Ultimately, four groups can be discerned from the categorization of engagement along the dimensions of their risk perception and genetic status for HD: tested individuals who had the HD mutation (HD+), tested individuals who did not to have the HD mutation (HD−), untested individuals who held a pessimistic bias about their HD risk (NT-P) and untested individuals who held an optimistic bias about their HD risk (NT-O). Essentially, all groups except for the latter engaged with GD (Figure 1). It is important to note, however, that individuals' genetic status for HD and risk perception is not a static state. HD− participants, for example, spoke about past experiences of stigma and discrimination based on their family history despite the fact that they were in a position to disengage with GD. Likewise, one's risk perception for HD can presumably fluctuate over time. Categorizing participants along these dimensions, nonetheless, was helpful in illustrating how one's genetic status and risk perception at the time of their particular awareness event influenced the way in which they engaged with GD.

Figure 1
figure 1

States of engagement with GD in relation to genetic status and risk perception for HD. HD, Huntington disease; GD, genetic discrimination.

The process of engagement with GD

Engagement with GD involved two phases. Initially, individuals formed meaningful interpretations of GD by making sense of GD, defining its various forms and validating the threat of GD. In the second phase, individuals personalized GD to determine its risk or consequences for themselves or their families. They did this by conducting a mental survey – taking into account their social, financial, employment or familial circumstances as a way of assessing their potential for GD or of understanding the consequence of a particular GD experience. Emotional reactions often ensued in the course of engagement, which included feelings of concern, irritation, anger, frustration or indifference.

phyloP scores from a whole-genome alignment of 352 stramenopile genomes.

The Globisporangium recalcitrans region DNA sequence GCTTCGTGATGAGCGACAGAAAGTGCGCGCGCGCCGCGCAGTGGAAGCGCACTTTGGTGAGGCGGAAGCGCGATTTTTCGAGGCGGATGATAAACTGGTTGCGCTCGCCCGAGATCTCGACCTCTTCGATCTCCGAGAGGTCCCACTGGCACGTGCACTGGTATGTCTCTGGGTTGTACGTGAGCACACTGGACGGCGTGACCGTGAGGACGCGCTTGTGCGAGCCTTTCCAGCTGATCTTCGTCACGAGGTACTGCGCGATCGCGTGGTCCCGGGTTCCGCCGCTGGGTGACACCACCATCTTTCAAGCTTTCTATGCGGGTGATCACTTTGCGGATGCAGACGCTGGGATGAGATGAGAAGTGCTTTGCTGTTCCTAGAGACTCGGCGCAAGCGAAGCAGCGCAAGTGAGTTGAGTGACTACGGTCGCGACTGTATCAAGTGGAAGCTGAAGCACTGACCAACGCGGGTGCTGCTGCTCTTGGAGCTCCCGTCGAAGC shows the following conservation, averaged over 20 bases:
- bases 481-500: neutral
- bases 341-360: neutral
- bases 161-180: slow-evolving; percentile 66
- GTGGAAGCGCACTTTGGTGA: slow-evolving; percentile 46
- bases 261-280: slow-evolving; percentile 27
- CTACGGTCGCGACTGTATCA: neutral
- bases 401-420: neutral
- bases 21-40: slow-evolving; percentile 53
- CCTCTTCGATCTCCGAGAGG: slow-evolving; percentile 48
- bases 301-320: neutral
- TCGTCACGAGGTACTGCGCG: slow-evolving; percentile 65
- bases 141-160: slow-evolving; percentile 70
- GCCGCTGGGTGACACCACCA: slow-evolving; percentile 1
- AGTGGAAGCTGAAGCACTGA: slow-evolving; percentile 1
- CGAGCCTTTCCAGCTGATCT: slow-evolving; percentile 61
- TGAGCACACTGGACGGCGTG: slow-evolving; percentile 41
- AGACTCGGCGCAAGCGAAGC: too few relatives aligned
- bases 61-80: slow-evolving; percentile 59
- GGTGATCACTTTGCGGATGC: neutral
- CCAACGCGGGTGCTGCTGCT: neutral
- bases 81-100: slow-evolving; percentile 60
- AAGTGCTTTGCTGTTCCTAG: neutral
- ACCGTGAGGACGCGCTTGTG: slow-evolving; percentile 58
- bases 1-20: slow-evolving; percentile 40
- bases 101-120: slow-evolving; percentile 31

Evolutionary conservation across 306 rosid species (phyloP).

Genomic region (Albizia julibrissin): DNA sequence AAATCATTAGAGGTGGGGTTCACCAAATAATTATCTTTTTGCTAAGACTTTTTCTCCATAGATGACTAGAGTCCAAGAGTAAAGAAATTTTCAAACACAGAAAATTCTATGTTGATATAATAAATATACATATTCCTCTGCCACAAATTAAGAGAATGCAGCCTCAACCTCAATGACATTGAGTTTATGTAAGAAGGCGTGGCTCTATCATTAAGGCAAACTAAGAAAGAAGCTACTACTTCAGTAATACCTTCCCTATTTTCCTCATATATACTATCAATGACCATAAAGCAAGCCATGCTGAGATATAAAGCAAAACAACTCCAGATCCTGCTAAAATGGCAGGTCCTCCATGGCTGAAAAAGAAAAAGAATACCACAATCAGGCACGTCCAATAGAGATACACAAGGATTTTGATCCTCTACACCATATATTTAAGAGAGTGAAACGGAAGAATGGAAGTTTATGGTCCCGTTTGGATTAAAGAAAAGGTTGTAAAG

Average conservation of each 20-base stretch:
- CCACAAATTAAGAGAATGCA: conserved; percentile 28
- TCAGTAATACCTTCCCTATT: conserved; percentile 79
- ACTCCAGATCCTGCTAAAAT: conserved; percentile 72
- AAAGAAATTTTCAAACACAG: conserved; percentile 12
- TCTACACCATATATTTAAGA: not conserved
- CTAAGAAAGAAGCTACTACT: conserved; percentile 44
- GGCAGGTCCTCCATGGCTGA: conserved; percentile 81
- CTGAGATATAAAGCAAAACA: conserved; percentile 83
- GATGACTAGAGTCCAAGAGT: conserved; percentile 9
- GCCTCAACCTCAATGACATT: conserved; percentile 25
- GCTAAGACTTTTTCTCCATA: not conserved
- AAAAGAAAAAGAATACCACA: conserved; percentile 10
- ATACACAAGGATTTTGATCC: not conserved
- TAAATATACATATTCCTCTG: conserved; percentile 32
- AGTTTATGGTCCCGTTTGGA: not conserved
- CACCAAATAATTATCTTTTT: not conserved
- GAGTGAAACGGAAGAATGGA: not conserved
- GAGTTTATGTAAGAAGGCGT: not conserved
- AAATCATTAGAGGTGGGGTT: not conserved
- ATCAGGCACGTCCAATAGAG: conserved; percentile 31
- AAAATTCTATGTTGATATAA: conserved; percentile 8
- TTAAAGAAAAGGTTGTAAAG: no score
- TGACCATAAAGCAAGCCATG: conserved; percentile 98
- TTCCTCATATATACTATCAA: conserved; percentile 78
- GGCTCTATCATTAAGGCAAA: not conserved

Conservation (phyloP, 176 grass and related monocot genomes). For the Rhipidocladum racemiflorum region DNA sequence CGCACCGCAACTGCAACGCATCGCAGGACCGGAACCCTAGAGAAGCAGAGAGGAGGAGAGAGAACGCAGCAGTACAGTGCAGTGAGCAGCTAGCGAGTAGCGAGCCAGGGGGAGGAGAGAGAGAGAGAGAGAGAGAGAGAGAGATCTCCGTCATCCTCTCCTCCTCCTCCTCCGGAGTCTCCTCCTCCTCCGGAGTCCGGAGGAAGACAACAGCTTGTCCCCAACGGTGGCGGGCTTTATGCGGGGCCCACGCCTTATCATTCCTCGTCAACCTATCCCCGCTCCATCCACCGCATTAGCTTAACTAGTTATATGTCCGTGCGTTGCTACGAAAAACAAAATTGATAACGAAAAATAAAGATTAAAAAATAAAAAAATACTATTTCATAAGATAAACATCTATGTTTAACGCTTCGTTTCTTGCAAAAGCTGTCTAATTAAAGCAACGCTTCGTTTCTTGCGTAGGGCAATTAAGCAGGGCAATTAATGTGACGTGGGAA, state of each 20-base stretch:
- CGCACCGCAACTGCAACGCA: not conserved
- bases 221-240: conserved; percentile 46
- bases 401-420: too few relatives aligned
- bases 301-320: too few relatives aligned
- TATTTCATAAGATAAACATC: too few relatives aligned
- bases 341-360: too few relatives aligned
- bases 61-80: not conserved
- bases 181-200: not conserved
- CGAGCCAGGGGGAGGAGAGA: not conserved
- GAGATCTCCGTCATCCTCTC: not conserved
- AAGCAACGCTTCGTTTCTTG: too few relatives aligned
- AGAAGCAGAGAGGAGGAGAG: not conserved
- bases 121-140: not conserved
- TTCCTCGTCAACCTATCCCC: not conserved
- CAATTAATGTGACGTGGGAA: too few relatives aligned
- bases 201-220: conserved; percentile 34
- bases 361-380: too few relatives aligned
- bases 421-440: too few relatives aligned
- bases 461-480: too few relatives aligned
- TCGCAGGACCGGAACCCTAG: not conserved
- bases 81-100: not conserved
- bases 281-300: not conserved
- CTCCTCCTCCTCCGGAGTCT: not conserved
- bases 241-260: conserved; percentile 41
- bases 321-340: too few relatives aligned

Forming meaningful interpretations of GD

The phase of forming meaningful interpretations of GD occurred when individuals began to reflect on what they learned or experienced that raised the issue of GD. Three themes in the data describe the cognitive strategies used: assigning meaning, defining forms of GD and validating the threat of GD.

Assigning meaning

As most participants attempted to make sense of awareness events, they did not immediately label them as ‘genetic discrimination.’ Rather, they associated GD with notions of ‘exclusion,’ ‘restricting access,’ ‘disallowing,’ ‘being prevented from doing something,’ ‘isolation’ and ‘unfair treatment.’ For the participants who engaged with GD, differential treatment consisted of both positive and negative forms, but discrimination was regarded as a negative, ‘stronger’ form of differential treatment.